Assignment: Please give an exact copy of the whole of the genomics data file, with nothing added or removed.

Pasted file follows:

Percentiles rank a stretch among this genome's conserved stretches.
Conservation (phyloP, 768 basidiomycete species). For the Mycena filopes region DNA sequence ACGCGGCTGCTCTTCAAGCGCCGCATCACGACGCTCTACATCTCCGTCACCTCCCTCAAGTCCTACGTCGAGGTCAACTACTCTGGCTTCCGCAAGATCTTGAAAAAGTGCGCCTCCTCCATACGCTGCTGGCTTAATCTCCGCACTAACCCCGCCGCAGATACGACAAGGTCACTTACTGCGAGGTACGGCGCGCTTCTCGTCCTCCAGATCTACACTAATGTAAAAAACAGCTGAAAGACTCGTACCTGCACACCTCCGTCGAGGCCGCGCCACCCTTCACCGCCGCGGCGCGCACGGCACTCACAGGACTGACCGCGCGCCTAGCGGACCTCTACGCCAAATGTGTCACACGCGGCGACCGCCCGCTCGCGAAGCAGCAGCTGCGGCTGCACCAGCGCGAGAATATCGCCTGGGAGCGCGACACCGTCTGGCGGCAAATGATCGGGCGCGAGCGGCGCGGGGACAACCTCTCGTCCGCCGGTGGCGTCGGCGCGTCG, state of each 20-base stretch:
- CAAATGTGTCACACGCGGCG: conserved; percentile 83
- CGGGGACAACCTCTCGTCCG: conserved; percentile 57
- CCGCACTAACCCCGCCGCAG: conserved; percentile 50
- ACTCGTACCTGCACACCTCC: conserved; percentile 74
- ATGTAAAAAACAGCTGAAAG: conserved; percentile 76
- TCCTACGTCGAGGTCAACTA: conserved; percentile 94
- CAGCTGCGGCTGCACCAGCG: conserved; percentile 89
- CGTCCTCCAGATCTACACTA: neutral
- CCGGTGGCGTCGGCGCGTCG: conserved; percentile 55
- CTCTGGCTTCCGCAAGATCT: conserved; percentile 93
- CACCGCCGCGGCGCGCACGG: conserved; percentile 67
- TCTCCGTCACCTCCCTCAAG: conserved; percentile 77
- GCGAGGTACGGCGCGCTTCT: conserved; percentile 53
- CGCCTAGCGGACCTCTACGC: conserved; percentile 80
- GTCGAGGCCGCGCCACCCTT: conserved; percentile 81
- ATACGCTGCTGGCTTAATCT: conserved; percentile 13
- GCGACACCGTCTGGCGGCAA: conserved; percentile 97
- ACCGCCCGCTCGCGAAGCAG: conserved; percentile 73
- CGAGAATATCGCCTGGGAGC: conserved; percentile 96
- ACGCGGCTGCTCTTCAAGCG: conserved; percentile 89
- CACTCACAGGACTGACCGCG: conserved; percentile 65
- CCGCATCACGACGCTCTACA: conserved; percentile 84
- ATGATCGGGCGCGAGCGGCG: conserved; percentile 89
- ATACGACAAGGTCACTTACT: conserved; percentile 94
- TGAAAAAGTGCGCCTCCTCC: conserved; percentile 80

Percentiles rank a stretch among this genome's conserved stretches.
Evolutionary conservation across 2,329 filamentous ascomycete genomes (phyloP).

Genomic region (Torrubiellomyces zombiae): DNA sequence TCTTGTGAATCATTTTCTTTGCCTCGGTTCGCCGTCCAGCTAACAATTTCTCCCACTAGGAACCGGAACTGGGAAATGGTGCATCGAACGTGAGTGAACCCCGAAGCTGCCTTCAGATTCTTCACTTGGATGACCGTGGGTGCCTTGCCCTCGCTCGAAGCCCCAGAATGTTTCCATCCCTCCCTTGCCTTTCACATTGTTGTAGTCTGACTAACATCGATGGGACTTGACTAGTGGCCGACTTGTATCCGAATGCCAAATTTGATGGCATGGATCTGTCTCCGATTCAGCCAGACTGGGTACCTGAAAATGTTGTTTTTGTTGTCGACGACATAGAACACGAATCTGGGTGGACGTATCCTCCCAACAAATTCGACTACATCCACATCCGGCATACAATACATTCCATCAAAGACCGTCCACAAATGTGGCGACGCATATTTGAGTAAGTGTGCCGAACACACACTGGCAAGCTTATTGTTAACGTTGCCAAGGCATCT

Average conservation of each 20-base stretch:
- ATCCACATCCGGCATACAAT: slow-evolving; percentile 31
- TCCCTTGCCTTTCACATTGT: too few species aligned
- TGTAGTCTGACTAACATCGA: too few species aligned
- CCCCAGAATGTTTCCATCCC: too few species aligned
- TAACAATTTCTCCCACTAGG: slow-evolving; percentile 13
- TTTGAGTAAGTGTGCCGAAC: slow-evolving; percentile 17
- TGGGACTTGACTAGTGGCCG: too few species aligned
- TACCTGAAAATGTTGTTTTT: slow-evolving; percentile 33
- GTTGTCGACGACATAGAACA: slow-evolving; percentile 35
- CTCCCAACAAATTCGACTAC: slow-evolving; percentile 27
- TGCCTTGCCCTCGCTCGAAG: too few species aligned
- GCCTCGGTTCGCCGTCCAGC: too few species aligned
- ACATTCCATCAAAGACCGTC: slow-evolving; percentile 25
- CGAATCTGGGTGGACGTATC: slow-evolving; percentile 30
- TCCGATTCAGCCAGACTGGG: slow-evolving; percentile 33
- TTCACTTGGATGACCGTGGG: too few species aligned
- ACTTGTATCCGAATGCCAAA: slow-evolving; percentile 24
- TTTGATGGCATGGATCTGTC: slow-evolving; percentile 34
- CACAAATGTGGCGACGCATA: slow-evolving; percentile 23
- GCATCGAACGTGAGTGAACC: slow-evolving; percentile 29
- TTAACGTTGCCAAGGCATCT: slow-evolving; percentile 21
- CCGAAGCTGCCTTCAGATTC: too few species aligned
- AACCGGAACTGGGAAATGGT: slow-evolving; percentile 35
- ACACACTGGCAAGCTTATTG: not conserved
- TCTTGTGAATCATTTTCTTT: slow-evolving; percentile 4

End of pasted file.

Percentiles rank a stretch among this genome's conserved stretches.
Conservation (phyloP, 768 basidiomycete species). For the Mycena filopes region DNA sequence ACGCGGCTGCTCTTCAAGCGCCGCATCACGACGCTCTACATCTCCGTCACCTCCCTCAAGTCCTACGTCGAGGTCAACTACTCTGGCTTCCGCAAGATCTTGAAAAAGTGCGCCTCCTCCATACGCTGCTGGCTTAATCTCCGCACTAACCCCGCCGCAGATACGACAAGGTCACTTACTGCGAGGTACGGCGCGCTTCTCGTCCTCCAGATCTACACTAATGTAAAAAACAGCTGAAAGACTCGTACCTGCACACCTCCGTCGAGGCCGCGCCACCCTTCACCGCCGCGGCGCGCACGGCACTCACAGGACTGACCGCGCGCCTAGCGGACCTCTACGCCAAATGTGTCACACGCGGCGACCGCCCGCTCGCGAAGCAGCAGCTGCGGCTGCACCAGCGCGAGAATATCGCCTGGGAGCGCGACACCGTCTGGCGGCAAATGATCGGGCGCGAGCGGCGCGGGGACAACCTCTCGTCCGCCGGTGGCGTCGGCGCGTCG, state of each 20-base stretch:
- CAAATGTGTCACACGCGGCG: conserved; percentile 83
- CGGGGACAACCTCTCGTCCG: conserved; percentile 57
- CCGCACTAACCCCGCCGCAG: conserved; percentile 50
- ACTCGTACCTGCACACCTCC: conserved; percentile 74
- ATGTAAAAAACAGCTGAAAG: conserved; percentile 76
- TCCTACGTCGAGGTCAACTA: conserved; percentile 94
- CAGCTGCGGCTGCACCAGCG: conserved; percentile 89
- CGTCCTCCAGATCTACACTA: neutral
- CCGGTGGCGTCGGCGCGTCG: conserved; percentile 55
- CTCTGGCTTCCGCAAGATCT: conserved; percentile 93
- CACCGCCGCGGCGCGCACGG: conserved; percentile 67
- TCTCCGTCACCTCCCTCAAG: conserved; percentile 77
- GCGAGGTACGGCGCGCTTCT: conserved; percentile 53
- CGCCTAGCGGACCTCTACGC: conserved; percentile 80
- GTCGAGGCCGCGCCACCCTT: conserved; percentile 81
- ATACGCTGCTGGCTTAATCT: conserved; percentile 13
- GCGACACCGTCTGGCGGCAA: conserved; percentile 97
- ACCGCCCGCTCGCGAAGCAG: conserved; percentile 73
- CGAGAATATCGCCTGGGAGC: conserved; percentile 96
- ACGCGGCTGCTCTTCAAGCG: conserved; percentile 89
- CACTCACAGGACTGACCGCG: conserved; percentile 65
- CCGCATCACGACGCTCTACA: conserved; percentile 84
- ATGATCGGGCGCGAGCGGCG: conserved; percentile 89
- ATACGACAAGGTCACTTACT: conserved; percentile 94
- TGAAAAAGTGCGCCTCCTCC: conserved; percentile 80

Percentiles rank a stretch among this genome's conserved stretches.
Evolutionary conservation across 2,329 filamentous ascomycete genomes (phyloP).

Genomic region (Torrubiellomyces zombiae): DNA sequence TCTTGTGAATCATTTTCTTTGCCTCGGTTCGCCGTCCAGCTAACAATTTCTCCCACTAGGAACCGGAACTGGGAAATGGTGCATCGAACGTGAGTGAACCCCGAAGCTGCCTTCAGATTCTTCACTTGGATGACCGTGGGTGCCTTGCCCTCGCTCGAAGCCCCAGAATGTTTCCATCCCTCCCTTGCCTTTCACATTGTTGTAGTCTGACTAACATCGATGGGACTTGACTAGTGGCCGACTTGTATCCGAATGCCAAATTTGATGGCATGGATCTGTCTCCGATTCAGCCAGACTGGGTACCTGAAAATGTTGTTTTTGTTGTCGACGACATAGAACACGAATCTGGGTGGACGTATCCTCCCAACAAATTCGACTACATCCACATCCGGCATACAATACATTCCATCAAAGACCGTCCACAAATGTGGCGACGCATATTTGAGTAAGTGTGCCGAACACACACTGGCAAGCTTATTGTTAACGTTGCCAAGGCATCT

Average conservation of each 20-base stretch:
- ATCCACATCCGGCATACAAT: slow-evolving; percentile 31
- TCCCTTGCCTTTCACATTGT: too few species aligned
- TGTAGTCTGACTAACATCGA: too few species aligned
- CCCCAGAATGTTTCCATCCC: too few species aligned
- TAACAATTTCTCCCACTAGG: slow-evolving; percentile 13
- TTTGAGTAAGTGTGCCGAAC: slow-evolving; percentile 17
- TGGGACTTGACTAGTGGCCG: too few species aligned
- TACCTGAAAATGTTGTTTTT: slow-evolving; percentile 33
- GTTGTCGACGACATAGAACA: slow-evolving; percentile 35
- CTCCCAACAAATTCGACTAC: slow-evolving; percentile 27
- TGCCTTGCCCTCGCTCGAAG: too few species aligned
- GCCTCGGTTCGCCGTCCAGC: too few species aligned
- ACATTCCATCAAAGACCGTC: slow-evolving; percentile 25
- CGAATCTGGGTGGACGTATC: slow-evolving; percentile 30
- TCCGATTCAGCCAGACTGGG: slow-evolving; percentile 33
- TTCACTTGGATGACCGTGGG: too few species aligned
- ACTTGTATCCGAATGCCAAA: slow-evolving; percentile 24
- TTTGATGGCATGGATCTGTC: slow-evolving; percentile 34
- CACAAATGTGGCGACGCATA: slow-evolving; percentile 23
- GCATCGAACGTGAGTGAACC: slow-evolving; percentile 29
- TTAACGTTGCCAAGGCATCT: slow-evolving; percentile 21
- CCGAAGCTGCCTTCAGATTC: too few species aligned
- AACCGGAACTGGGAAATGGT: slow-evolving; percentile 35
- ACACACTGGCAAGCTTATTG: not conserved
- TCTTGTGAATCATTTTCTTT: slow-evolving; percentile 4